Godfather II opens with a scene in a small town in Sicily where a young Vito Andolini is driven from his home after his parents and older brother are both murdered by a local mafia chieftain, Don Ciccio. At the time, Vito is about six years old, and he goes to America to start a new life. But he never forgets what Don Ciccio did to his family.
Last night, Ted Cruz did something that we don't see very often in politics. Frankly, we don't see if often in life. He decided that he wasn't going to "go along to get along". He decided that he wasn't going to just back Donald Trump because he was the Republican nominee and that was supposed to be "his team".
Lots of people have said that that Cruz refusing to endorse Trump was a "selfish" act. That's because the Cardinal Rule in American politics is that you support your party no matter what.
Supporting your party above all other things is what has led to such a partisan divide in American politics. For example, there are partisan Democrats who will refuse to admit that Hillary broke the law. It's not because they really believe that in their heart of hearts - they're just following the Cardinal Rule of: "Support your party no matter what".
The rationale behind the Cardinal Rule is that your party is better than the other party in matters of important policy goals, so you do whatever you have to do to win, because you can't govern if you don't win.
It's win at all costs, basically, and both parties are guilty. Just win, baby. It's why so many normal people hate politics. It's why I hate politics. It's why Brad Warthen hates parties.
Last night, Ted Cruz addressed the Republican party convened in Cleveland. Everyone who had already addressed the party had followed the Cardinal Rule and bent their knee. Christie, Walker, Rubio, Giuliani, McMaster, and countless other party members put their own principles aside in observance of the Cardinal Rule and endorsed Donald Trump.
When Ted Cruz came to the moment in his speech when he was supposed to kneel before the party and swear fealty to Trump, simply because he was the nominee of the party, Cruz broke the Cardinal Rule. Instead of saying "Vote for Donald Trump" he said "Vote your conscience." In response, the party faithful booed him off the stage. They didn't want this heretic in their midst. In the party's mind of group-think, the only satisfactory answer is unswerving, unyielding, unthinking loyalty to the party.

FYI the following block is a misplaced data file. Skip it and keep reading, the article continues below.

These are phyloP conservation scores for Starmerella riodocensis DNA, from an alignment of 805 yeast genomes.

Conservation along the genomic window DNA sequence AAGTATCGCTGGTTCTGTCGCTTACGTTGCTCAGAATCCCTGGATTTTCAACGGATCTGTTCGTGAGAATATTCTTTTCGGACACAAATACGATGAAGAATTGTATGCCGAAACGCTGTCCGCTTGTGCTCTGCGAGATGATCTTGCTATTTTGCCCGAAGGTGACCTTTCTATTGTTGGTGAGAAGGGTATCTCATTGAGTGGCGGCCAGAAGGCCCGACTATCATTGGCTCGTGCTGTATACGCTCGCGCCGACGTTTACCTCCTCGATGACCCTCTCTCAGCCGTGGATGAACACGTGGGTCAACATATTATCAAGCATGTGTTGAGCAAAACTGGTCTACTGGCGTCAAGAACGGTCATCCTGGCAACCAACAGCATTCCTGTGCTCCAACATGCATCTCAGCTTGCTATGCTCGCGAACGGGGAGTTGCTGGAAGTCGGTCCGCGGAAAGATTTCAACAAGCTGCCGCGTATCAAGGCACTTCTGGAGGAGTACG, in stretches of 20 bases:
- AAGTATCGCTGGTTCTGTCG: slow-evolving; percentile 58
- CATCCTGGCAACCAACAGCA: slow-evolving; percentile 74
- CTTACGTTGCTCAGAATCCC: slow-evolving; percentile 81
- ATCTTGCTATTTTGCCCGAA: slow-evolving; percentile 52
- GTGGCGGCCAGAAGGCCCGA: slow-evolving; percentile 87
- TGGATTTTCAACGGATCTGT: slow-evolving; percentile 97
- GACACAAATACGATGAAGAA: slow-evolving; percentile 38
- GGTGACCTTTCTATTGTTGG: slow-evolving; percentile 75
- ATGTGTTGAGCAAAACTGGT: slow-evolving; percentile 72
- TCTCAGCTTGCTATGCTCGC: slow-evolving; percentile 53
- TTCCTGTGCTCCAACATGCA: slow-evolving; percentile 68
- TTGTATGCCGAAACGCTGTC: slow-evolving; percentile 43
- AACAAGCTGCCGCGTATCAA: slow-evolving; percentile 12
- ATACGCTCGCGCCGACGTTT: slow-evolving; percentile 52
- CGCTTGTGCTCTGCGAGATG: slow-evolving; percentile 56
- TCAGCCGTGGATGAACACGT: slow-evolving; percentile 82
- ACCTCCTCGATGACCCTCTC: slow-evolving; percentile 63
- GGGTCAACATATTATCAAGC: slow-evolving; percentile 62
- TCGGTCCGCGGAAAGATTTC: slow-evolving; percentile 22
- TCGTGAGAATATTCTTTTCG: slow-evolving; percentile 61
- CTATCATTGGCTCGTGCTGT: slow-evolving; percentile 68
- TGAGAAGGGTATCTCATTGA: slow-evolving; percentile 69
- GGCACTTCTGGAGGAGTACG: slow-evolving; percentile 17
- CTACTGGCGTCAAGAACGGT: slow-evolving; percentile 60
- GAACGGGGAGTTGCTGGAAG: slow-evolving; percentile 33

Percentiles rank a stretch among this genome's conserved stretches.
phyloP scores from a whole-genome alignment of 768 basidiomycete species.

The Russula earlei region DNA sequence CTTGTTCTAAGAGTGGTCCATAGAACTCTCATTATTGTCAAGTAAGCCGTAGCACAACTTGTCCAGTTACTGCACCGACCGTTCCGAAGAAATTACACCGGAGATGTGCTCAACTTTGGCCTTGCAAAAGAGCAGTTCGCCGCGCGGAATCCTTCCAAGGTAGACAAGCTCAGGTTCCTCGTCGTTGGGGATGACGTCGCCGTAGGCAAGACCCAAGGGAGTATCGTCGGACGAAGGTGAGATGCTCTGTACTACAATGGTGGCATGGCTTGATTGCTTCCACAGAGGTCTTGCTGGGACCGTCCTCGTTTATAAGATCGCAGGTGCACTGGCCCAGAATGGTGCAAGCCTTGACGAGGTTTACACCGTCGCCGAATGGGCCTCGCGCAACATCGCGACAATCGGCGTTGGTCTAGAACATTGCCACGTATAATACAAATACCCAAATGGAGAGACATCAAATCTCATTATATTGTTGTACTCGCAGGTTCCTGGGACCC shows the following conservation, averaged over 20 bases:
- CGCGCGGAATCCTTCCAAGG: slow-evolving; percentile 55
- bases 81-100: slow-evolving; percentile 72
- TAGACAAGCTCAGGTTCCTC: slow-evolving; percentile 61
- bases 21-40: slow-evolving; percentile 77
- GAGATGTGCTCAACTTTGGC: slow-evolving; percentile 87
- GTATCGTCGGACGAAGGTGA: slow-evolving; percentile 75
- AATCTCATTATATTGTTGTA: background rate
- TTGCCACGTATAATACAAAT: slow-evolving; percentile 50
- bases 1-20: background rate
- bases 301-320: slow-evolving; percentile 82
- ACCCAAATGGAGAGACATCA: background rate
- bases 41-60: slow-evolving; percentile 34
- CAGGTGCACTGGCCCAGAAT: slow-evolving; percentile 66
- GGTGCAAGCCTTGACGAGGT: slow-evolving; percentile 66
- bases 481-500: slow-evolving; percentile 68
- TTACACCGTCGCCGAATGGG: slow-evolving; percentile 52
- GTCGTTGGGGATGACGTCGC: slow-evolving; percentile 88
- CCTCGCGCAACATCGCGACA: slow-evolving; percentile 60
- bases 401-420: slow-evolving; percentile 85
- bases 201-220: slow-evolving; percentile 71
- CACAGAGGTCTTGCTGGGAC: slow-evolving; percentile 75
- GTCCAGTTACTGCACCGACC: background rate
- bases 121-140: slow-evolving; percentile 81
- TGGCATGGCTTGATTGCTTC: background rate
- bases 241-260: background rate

Last night, Ted Cruz showed why he's so disliked in the Republican party. It's because he's never followed the Cardinal Rule, and anyone who has paid attention to him over the years knows that. Last night, Ted Cruz stood up in front of the Republican party faithful and told them to "Vote their conscience" and all the men who knelt at the altar of the Cardinal Rule were revealed. Cruz's refusal to submit his principles highlighted their lack of principles. Hence the vitriol and the outrage.
An easy way to make someone mad is to point out their flaws and hypocrisies.
Last night, Ted Cruz took the principled path and put his personal beliefs above the party's. If you think that is "selfish" then you're obviously someone who believes in the Cardinal Rule.
Last night, Ted Cruz was a lion for his beliefs. He refused to meekly submit to the Cardinal Rule, and he retained his dignity. Maybe he'll be run out of politics, and maybe he'll be cast out of the Republican party. But he won't be a hypocrite, and he won't have compromised his beliefs. He was a Man of Respect.
I like to think that last night, Ted Cruz was a bit like the adult Vito Andolini who returned to Italy to confront Don Ciccio. Rather than simply submit to the old Don, Vito exacts his revenge and becomes a Man of Respect in his own right.
Last night, Ted Cruz stuck a knife into Donald Trump. Maybe it won't kill Trump like Vito killed Don Ciccio that day, but my guess is that Donald Trump is already a dead man when it comes to this election, which makes the fealty to him even more appalling.